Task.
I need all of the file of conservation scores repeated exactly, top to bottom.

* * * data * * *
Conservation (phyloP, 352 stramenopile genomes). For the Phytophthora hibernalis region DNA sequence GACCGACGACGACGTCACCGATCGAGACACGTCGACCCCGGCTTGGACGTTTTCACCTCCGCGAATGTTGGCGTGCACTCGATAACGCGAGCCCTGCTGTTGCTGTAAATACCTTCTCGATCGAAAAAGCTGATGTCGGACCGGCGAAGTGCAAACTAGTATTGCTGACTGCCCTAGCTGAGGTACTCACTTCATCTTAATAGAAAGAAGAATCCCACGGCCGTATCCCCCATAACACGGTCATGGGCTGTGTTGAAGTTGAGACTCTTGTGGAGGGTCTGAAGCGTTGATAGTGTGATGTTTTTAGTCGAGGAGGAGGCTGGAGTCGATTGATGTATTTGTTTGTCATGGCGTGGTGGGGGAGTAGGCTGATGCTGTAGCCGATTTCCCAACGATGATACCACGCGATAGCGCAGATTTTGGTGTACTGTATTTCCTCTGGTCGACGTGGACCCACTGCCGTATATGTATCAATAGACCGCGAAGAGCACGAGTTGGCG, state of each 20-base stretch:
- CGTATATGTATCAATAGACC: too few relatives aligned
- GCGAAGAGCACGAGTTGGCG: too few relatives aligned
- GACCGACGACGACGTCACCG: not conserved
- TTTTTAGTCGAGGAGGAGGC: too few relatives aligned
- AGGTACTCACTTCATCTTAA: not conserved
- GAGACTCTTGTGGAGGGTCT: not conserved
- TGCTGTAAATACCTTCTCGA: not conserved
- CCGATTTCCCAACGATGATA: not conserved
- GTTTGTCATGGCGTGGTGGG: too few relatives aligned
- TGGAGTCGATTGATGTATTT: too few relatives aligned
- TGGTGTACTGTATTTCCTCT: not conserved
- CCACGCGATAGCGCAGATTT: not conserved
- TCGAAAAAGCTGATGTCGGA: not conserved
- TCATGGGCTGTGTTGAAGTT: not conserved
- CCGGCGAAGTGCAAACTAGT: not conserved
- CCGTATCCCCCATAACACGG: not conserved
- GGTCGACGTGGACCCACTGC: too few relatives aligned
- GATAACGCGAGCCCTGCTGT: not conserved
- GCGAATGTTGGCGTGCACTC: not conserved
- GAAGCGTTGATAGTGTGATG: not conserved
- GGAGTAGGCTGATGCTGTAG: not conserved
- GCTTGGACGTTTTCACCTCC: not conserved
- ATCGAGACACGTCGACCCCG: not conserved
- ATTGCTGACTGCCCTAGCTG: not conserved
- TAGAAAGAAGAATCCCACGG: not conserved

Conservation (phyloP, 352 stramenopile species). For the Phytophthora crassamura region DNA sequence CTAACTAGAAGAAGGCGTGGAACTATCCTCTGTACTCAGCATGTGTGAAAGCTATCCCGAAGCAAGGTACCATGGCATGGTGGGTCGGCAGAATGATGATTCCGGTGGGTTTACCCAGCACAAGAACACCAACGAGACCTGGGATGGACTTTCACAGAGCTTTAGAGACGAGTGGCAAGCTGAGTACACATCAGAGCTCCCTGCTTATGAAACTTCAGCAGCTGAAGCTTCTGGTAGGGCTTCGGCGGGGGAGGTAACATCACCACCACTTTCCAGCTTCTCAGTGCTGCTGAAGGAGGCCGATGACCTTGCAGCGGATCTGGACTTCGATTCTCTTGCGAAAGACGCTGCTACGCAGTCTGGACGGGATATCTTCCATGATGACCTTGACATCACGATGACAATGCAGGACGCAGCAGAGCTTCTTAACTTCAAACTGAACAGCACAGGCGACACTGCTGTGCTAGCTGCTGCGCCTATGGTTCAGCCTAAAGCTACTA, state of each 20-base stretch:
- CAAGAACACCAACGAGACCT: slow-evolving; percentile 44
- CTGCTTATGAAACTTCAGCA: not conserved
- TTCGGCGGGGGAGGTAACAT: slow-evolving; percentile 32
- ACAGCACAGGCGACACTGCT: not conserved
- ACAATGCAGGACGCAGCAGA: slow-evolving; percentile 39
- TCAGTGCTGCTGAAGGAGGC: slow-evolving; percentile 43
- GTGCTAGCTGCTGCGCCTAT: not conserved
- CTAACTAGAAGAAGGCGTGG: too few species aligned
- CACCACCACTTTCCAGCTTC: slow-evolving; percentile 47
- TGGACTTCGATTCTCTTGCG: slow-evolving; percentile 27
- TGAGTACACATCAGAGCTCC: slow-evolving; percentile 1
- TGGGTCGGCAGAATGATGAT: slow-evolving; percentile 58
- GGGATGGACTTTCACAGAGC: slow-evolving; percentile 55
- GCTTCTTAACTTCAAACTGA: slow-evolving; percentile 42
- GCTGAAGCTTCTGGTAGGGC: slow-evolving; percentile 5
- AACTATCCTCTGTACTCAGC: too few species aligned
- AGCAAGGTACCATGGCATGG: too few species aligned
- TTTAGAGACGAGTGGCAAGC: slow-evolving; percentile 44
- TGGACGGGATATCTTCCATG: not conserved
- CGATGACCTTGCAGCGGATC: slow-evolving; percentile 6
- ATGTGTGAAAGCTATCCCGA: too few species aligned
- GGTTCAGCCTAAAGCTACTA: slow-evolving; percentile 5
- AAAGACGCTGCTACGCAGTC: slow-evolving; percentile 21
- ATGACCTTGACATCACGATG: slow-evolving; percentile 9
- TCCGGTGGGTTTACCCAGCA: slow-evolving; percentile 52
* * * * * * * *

Conservation (phyloP, 352 stramenopile genomes). For the Phytophthora hibernalis region DNA sequence GACCGACGACGACGTCACCGATCGAGACACGTCGACCCCGGCTTGGACGTTTTCACCTCCGCGAATGTTGGCGTGCACTCGATAACGCGAGCCCTGCTGTTGCTGTAAATACCTTCTCGATCGAAAAAGCTGATGTCGGACCGGCGAAGTGCAAACTAGTATTGCTGACTGCCCTAGCTGAGGTACTCACTTCATCTTAATAGAAAGAAGAATCCCACGGCCGTATCCCCCATAACACGGTCATGGGCTGTGTTGAAGTTGAGACTCTTGTGGAGGGTCTGAAGCGTTGATAGTGTGATGTTTTTAGTCGAGGAGGAGGCTGGAGTCGATTGATGTATTTGTTTGTCATGGCGTGGTGGGGGAGTAGGCTGATGCTGTAGCCGATTTCCCAACGATGATACCACGCGATAGCGCAGATTTTGGTGTACTGTATTTCCTCTGGTCGACGTGGACCCACTGCCGTATATGTATCAATAGACCGCGAAGAGCACGAGTTGGCG, state of each 20-base stretch:
- CGTATATGTATCAATAGACC: too few relatives aligned
- GCGAAGAGCACGAGTTGGCG: too few relatives aligned
- GACCGACGACGACGTCACCG: not conserved
- TTTTTAGTCGAGGAGGAGGC: too few relatives aligned
- AGGTACTCACTTCATCTTAA: not conserved
- GAGACTCTTGTGGAGGGTCT: not conserved
- TGCTGTAAATACCTTCTCGA: not conserved
- CCGATTTCCCAACGATGATA: not conserved
- GTTTGTCATGGCGTGGTGGG: too few relatives aligned
- TGGAGTCGATTGATGTATTT: too few relatives aligned
- TGGTGTACTGTATTTCCTCT: not conserved
- CCACGCGATAGCGCAGATTT: not conserved
- TCGAAAAAGCTGATGTCGGA: not conserved
- TCATGGGCTGTGTTGAAGTT: not conserved
- CCGGCGAAGTGCAAACTAGT: not conserved
- CCGTATCCCCCATAACACGG: not conserved
- GGTCGACGTGGACCCACTGC: too few relatives aligned
- GATAACGCGAGCCCTGCTGT: not conserved
- GCGAATGTTGGCGTGCACTC: not conserved
- GAAGCGTTGATAGTGTGATG: not conserved
- GGAGTAGGCTGATGCTGTAG: not conserved
- GCTTGGACGTTTTCACCTCC: not conserved
- ATCGAGACACGTCGACCCCG: not conserved
- ATTGCTGACTGCCCTAGCTG: not conserved
- TAGAAAGAAGAATCCCACGG: not conserved

Conservation (phyloP, 352 stramenopile species). For the Phytophthora crassamura region DNA sequence CTAACTAGAAGAAGGCGTGGAACTATCCTCTGTACTCAGCATGTGTGAAAGCTATCCCGAAGCAAGGTACCATGGCATGGTGGGTCGGCAGAATGATGATTCCGGTGGGTTTACCCAGCACAAGAACACCAACGAGACCTGGGATGGACTTTCACAGAGCTTTAGAGACGAGTGGCAAGCTGAGTACACATCAGAGCTCCCTGCTTATGAAACTTCAGCAGCTGAAGCTTCTGGTAGGGCTTCGGCGGGGGAGGTAACATCACCACCACTTTCCAGCTTCTCAGTGCTGCTGAAGGAGGCCGATGACCTTGCAGCGGATCTGGACTTCGATTCTCTTGCGAAAGACGCTGCTACGCAGTCTGGACGGGATATCTTCCATGATGACCTTGACATCACGATGACAATGCAGGACGCAGCAGAGCTTCTTAACTTCAAACTGAACAGCACAGGCGACACTGCTGTGCTAGCTGCTGCGCCTATGGTTCAGCCTAAAGCTACTA, state of each 20-base stretch:
- CAAGAACACCAACGAGACCT: slow-evolving; percentile 44
- CTGCTTATGAAACTTCAGCA: not conserved
- TTCGGCGGGGGAGGTAACAT: slow-evolving; percentile 32
- ACAGCACAGGCGACACTGCT: not conserved
- ACAATGCAGGACGCAGCAGA: slow-evolving; percentile 39
- TCAGTGCTGCTGAAGGAGGC: slow-evolving; percentile 43
- GTGCTAGCTGCTGCGCCTAT: not conserved
- CTAACTAGAAGAAGGCGTGG: too few species aligned
- CACCACCACTTTCCAGCTTC: slow-evolving; percentile 47
- TGGACTTCGATTCTCTTGCG: slow-evolving; percentile 27
- TGAGTACACATCAGAGCTCC: slow-evolving; percentile 1
- TGGGTCGGCAGAATGATGAT: slow-evolving; percentile 58
- GGGATGGACTTTCACAGAGC: slow-evolving; percentile 55
- GCTTCTTAACTTCAAACTGA: slow-evolving; percentile 42
- GCTGAAGCTTCTGGTAGGGC: slow-evolving; percentile 5
- AACTATCCTCTGTACTCAGC: too few species aligned
- AGCAAGGTACCATGGCATGG: too few species aligned
- TTTAGAGACGAGTGGCAAGC: slow-evolving; percentile 44
- TGGACGGGATATCTTCCATG: not conserved
- CGATGACCTTGCAGCGGATC: slow-evolving; percentile 6
- ATGTGTGAAAGCTATCCCGA: too few species aligned
- GGTTCAGCCTAAAGCTACTA: slow-evolving; percentile 5
- AAAGACGCTGCTACGCAGTC: slow-evolving; percentile 21
- ATGACCTTGACATCACGATG: slow-evolving; percentile 9
- TCCGGTGGGTTTACCCAGCA: slow-evolving; percentile 52